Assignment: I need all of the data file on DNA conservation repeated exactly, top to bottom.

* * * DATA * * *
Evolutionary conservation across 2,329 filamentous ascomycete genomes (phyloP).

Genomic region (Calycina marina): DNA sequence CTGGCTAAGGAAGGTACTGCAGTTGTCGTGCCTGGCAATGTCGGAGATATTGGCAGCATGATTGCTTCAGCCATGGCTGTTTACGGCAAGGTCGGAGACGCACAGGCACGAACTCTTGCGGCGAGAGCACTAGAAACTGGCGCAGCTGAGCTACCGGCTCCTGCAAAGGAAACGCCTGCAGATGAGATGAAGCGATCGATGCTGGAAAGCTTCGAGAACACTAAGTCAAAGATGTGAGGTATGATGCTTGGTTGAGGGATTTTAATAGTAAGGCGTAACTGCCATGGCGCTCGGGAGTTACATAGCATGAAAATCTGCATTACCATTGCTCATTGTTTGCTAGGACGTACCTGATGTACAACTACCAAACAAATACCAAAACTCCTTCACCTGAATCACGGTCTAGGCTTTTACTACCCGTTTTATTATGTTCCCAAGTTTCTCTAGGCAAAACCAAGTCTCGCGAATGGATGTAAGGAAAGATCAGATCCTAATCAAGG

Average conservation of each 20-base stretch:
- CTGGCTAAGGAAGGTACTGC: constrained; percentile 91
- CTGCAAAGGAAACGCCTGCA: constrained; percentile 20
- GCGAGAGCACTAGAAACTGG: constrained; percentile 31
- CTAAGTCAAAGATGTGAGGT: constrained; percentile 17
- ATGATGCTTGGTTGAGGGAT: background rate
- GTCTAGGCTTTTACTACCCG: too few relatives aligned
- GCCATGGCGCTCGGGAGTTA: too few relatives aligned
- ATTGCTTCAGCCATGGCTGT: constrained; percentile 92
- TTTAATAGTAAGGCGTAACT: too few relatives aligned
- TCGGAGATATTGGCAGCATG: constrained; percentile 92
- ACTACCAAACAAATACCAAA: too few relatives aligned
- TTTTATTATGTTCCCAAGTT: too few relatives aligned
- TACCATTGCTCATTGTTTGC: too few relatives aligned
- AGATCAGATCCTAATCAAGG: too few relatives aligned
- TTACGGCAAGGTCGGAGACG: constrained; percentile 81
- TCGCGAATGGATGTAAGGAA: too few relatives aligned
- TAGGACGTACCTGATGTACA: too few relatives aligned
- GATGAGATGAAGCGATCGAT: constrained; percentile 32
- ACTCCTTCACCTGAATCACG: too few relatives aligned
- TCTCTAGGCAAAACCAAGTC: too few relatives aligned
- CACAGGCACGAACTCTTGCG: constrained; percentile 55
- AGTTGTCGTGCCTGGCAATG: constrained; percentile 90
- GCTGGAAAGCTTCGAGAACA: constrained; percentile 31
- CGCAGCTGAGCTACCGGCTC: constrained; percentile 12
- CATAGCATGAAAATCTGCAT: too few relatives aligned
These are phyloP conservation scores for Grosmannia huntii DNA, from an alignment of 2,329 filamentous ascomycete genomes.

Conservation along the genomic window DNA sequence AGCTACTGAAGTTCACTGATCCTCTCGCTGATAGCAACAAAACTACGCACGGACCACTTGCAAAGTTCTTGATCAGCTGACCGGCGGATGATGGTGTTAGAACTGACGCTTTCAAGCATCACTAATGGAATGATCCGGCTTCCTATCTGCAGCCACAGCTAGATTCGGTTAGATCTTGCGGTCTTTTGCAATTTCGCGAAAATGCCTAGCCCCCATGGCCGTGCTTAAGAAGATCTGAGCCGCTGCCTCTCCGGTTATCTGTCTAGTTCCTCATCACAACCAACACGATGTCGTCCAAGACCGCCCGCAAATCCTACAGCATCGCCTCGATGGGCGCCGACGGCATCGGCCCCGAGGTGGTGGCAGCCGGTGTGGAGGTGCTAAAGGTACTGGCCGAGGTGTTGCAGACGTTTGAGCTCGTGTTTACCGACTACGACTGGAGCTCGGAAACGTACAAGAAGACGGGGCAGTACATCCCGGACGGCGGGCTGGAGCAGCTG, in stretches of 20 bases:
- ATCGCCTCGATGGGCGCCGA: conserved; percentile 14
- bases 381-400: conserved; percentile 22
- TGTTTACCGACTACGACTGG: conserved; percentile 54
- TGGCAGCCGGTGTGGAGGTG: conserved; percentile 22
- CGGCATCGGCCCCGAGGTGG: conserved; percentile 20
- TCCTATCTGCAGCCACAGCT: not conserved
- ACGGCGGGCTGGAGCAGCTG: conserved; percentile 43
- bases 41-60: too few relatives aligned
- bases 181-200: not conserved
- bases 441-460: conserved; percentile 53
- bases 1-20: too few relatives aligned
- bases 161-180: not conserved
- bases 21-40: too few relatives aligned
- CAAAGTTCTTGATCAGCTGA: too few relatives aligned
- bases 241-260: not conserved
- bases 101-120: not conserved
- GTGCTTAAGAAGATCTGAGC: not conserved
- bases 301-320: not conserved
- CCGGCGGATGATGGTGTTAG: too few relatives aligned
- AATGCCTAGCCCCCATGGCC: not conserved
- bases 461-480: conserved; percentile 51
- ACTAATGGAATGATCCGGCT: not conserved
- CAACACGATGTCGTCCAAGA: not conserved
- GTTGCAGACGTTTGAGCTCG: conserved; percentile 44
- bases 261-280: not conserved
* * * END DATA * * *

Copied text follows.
Evolutionary conservation across 2,329 filamentous ascomycete genomes (phyloP).

Genomic region (Calycina marina): DNA sequence CTGGCTAAGGAAGGTACTGCAGTTGTCGTGCCTGGCAATGTCGGAGATATTGGCAGCATGATTGCTTCAGCCATGGCTGTTTACGGCAAGGTCGGAGACGCACAGGCACGAACTCTTGCGGCGAGAGCACTAGAAACTGGCGCAGCTGAGCTACCGGCTCCTGCAAAGGAAACGCCTGCAGATGAGATGAAGCGATCGATGCTGGAAAGCTTCGAGAACACTAAGTCAAAGATGTGAGGTATGATGCTTGGTTGAGGGATTTTAATAGTAAGGCGTAACTGCCATGGCGCTCGGGAGTTACATAGCATGAAAATCTGCATTACCATTGCTCATTGTTTGCTAGGACGTACCTGATGTACAACTACCAAACAAATACCAAAACTCCTTCACCTGAATCACGGTCTAGGCTTTTACTACCCGTTTTATTATGTTCCCAAGTTTCTCTAGGCAAAACCAAGTCTCGCGAATGGATGTAAGGAAAGATCAGATCCTAATCAAGG

Average conservation of each 20-base stretch:
- CTGGCTAAGGAAGGTACTGC: constrained; percentile 91
- CTGCAAAGGAAACGCCTGCA: constrained; percentile 20
- GCGAGAGCACTAGAAACTGG: constrained; percentile 31
- CTAAGTCAAAGATGTGAGGT: constrained; percentile 17
- ATGATGCTTGGTTGAGGGAT: background rate
- GTCTAGGCTTTTACTACCCG: too few relatives aligned
- GCCATGGCGCTCGGGAGTTA: too few relatives aligned
- ATTGCTTCAGCCATGGCTGT: constrained; percentile 92
- TTTAATAGTAAGGCGTAACT: too few relatives aligned
- TCGGAGATATTGGCAGCATG: constrained; percentile 92
- ACTACCAAACAAATACCAAA: too few relatives aligned
- TTTTATTATGTTCCCAAGTT: too few relatives aligned
- TACCATTGCTCATTGTTTGC: too few relatives aligned
- AGATCAGATCCTAATCAAGG: too few relatives aligned
- TTACGGCAAGGTCGGAGACG: constrained; percentile 81
- TCGCGAATGGATGTAAGGAA: too few relatives aligned
- TAGGACGTACCTGATGTACA: too few relatives aligned
- GATGAGATGAAGCGATCGAT: constrained; percentile 32
- ACTCCTTCACCTGAATCACG: too few relatives aligned
- TCTCTAGGCAAAACCAAGTC: too few relatives aligned
- CACAGGCACGAACTCTTGCG: constrained; percentile 55
- AGTTGTCGTGCCTGGCAATG: constrained; percentile 90
- GCTGGAAAGCTTCGAGAACA: constrained; percentile 31
- CGCAGCTGAGCTACCGGCTC: constrained; percentile 12
- CATAGCATGAAAATCTGCAT: too few relatives aligned
These are phyloP conservation scores for Grosmannia huntii DNA, from an alignment of 2,329 filamentous ascomycete genomes.

Conservation along the genomic window DNA sequence AGCTACTGAAGTTCACTGATCCTCTCGCTGATAGCAACAAAACTACGCACGGACCACTTGCAAAGTTCTTGATCAGCTGACCGGCGGATGATGGTGTTAGAACTGACGCTTTCAAGCATCACTAATGGAATGATCCGGCTTCCTATCTGCAGCCACAGCTAGATTCGGTTAGATCTTGCGGTCTTTTGCAATTTCGCGAAAATGCCTAGCCCCCATGGCCGTGCTTAAGAAGATCTGAGCCGCTGCCTCTCCGGTTATCTGTCTAGTTCCTCATCACAACCAACACGATGTCGTCCAAGACCGCCCGCAAATCCTACAGCATCGCCTCGATGGGCGCCGACGGCATCGGCCCCGAGGTGGTGGCAGCCGGTGTGGAGGTGCTAAAGGTACTGGCCGAGGTGTTGCAGACGTTTGAGCTCGTGTTTACCGACTACGACTGGAGCTCGGAAACGTACAAGAAGACGGGGCAGTACATCCCGGACGGCGGGCTGGAGCAGCTG, in stretches of 20 bases:
- ATCGCCTCGATGGGCGCCGA: conserved; percentile 14
- bases 381-400: conserved; percentile 22
- TGTTTACCGACTACGACTGG: conserved; percentile 54
- TGGCAGCCGGTGTGGAGGTG: conserved; percentile 22
- CGGCATCGGCCCCGAGGTGG: conserved; percentile 20
- TCCTATCTGCAGCCACAGCT: not conserved
- ACGGCGGGCTGGAGCAGCTG: conserved; percentile 43
- bases 41-60: too few relatives aligned
- bases 181-200: not conserved
- bases 441-460: conserved; percentile 53
- bases 1-20: too few relatives aligned
- bases 161-180: not conserved
- bases 21-40: too few relatives aligned
- CAAAGTTCTTGATCAGCTGA: too few relatives aligned
- bases 241-260: not conserved
- bases 101-120: not conserved
- GTGCTTAAGAAGATCTGAGC: not conserved
- bases 301-320: not conserved
- CCGGCGGATGATGGTGTTAG: too few relatives aligned
- AATGCCTAGCCCCCATGGCC: not conserved
- bases 461-480: conserved; percentile 51
- ACTAATGGAATGATCCGGCT: not conserved
- CAACACGATGTCGTCCAAGA: not conserved
- GTTGCAGACGTTTGAGCTCG: conserved; percentile 44
- bases 261-280: not conserved